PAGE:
Ayinla Review— An elaborate celebration of culture and music

Tolulope Ebiseni
Share on twitter
Share on facebook
Share on linkedin

The almost perfect way to experience Ayinla is having little or no clue about the real life musician, Ayinla Omowura, this way you get to enjoy the film without anticipating real events you might have read online about the superstar.

“Ayinla” follows the life of legendary Apala musician, Ayinla Omowura. Tunde Kelani has often stated that the film is non-biographic but it is still loosely based on real life events.

With an impressive career spanning over four decades, the auteur, Tunde Kelani has always sent a clear message that culture needs to be preserved and appreciated. Ayinla is spellbinding, detail-oriented and often hilarious without the intention of it.

For a person alien to the Yoruba language, Ayinla may seem too much because of its  Yoruba dominated dialogue but as Director Bong Joon ho said during his Oscar speech— ” once you overcome the one-inch tall barrier of subtitles, you will be introduced to so many more amazing films”.

Adedimeji Lateef who plays the titular character, embraced and embodied the whole essence of the film, you see an actor who has de-shelled himself of his person— like a chameleon, he totally creates this character that does not act or feel like Lateef— but an embodiment of the person he portrays.

Ignore every reservation you might have about musicals —especially your blameless scepticism for Nigerian films because Ayinla is indeed a musical film— but the best kind. With perfectly and carefully curated songs from the late Ayinla Omowura’s expansive catalogue; whether you’re an alien Yoruba or not; or you’re not even interested in Apala genre of music, Ayinla is quick to lure you in.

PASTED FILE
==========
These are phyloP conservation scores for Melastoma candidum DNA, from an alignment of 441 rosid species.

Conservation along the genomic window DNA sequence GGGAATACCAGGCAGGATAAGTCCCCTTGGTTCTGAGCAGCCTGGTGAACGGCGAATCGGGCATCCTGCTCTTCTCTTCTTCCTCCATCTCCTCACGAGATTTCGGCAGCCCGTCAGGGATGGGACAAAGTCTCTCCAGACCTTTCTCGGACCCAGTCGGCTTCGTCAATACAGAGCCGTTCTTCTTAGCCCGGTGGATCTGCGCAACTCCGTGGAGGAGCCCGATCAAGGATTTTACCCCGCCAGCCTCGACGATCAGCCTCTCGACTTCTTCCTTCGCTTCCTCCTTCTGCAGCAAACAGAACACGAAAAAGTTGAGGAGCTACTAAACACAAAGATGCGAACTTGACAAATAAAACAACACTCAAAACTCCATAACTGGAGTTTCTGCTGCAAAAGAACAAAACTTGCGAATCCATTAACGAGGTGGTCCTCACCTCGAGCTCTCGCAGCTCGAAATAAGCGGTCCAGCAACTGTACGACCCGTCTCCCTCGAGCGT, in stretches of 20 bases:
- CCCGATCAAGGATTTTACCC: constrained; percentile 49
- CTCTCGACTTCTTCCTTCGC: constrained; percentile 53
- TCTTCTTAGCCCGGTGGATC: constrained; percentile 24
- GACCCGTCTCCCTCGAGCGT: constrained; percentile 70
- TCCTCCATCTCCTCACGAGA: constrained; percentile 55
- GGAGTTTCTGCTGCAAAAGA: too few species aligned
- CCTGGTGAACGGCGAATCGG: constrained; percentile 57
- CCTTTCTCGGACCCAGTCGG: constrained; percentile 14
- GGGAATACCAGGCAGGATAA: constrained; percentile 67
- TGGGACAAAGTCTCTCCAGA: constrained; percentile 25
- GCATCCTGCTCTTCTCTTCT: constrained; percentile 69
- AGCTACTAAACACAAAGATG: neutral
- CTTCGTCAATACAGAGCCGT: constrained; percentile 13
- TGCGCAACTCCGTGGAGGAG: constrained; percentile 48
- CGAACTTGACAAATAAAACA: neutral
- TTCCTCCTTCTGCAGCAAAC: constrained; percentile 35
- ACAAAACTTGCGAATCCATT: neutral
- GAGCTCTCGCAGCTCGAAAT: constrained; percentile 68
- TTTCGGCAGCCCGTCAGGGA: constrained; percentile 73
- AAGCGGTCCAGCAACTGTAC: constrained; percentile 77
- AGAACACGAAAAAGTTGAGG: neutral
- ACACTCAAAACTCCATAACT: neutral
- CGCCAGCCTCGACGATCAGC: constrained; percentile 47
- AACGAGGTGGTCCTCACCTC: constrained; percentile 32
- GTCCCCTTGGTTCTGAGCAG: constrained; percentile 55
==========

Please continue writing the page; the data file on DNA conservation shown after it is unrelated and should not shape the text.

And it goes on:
the perfectly curated scene with the antiquated “Mercedes”, the golden brown roofs and the hues of ancient Abeokuta is even more thrilling.

Whatever the scene and whichever character, the costume and make-up department of Ayinla delivered an outstanding work that elevates and makes this period film even more believable. From an array of beautiful Adire pieces to elaborate hairstyles, Ayinla will have you running to grandparents for a lesson in fashion and styling as if you just got out of an 80s fashion show, it is nothing short of a “cultural extravaganza”!

Ayinla is an elaborate celebration of culture and music. the musical and historical period drama that shines well in cinematography, screenplay and all the ingredients of making a great film coupled with a thrilling performance from its cast. Come award season, Ayinla is sure to dominate.

It is refreshing to know that Tunde Kelani’s golden touch still resides with him. There are probably a lot of things the legend can do but making a bad film isn’t one of them.

Tolulope Ebiseni

Written By

Occasional writer, Cinephile and critic.

More From TXT

Notify of
1 Comment
Newest Most Voted
Inline Feedbacks
View all comments
2 years ago

Spot on!

Would love your thoughts, please comment.x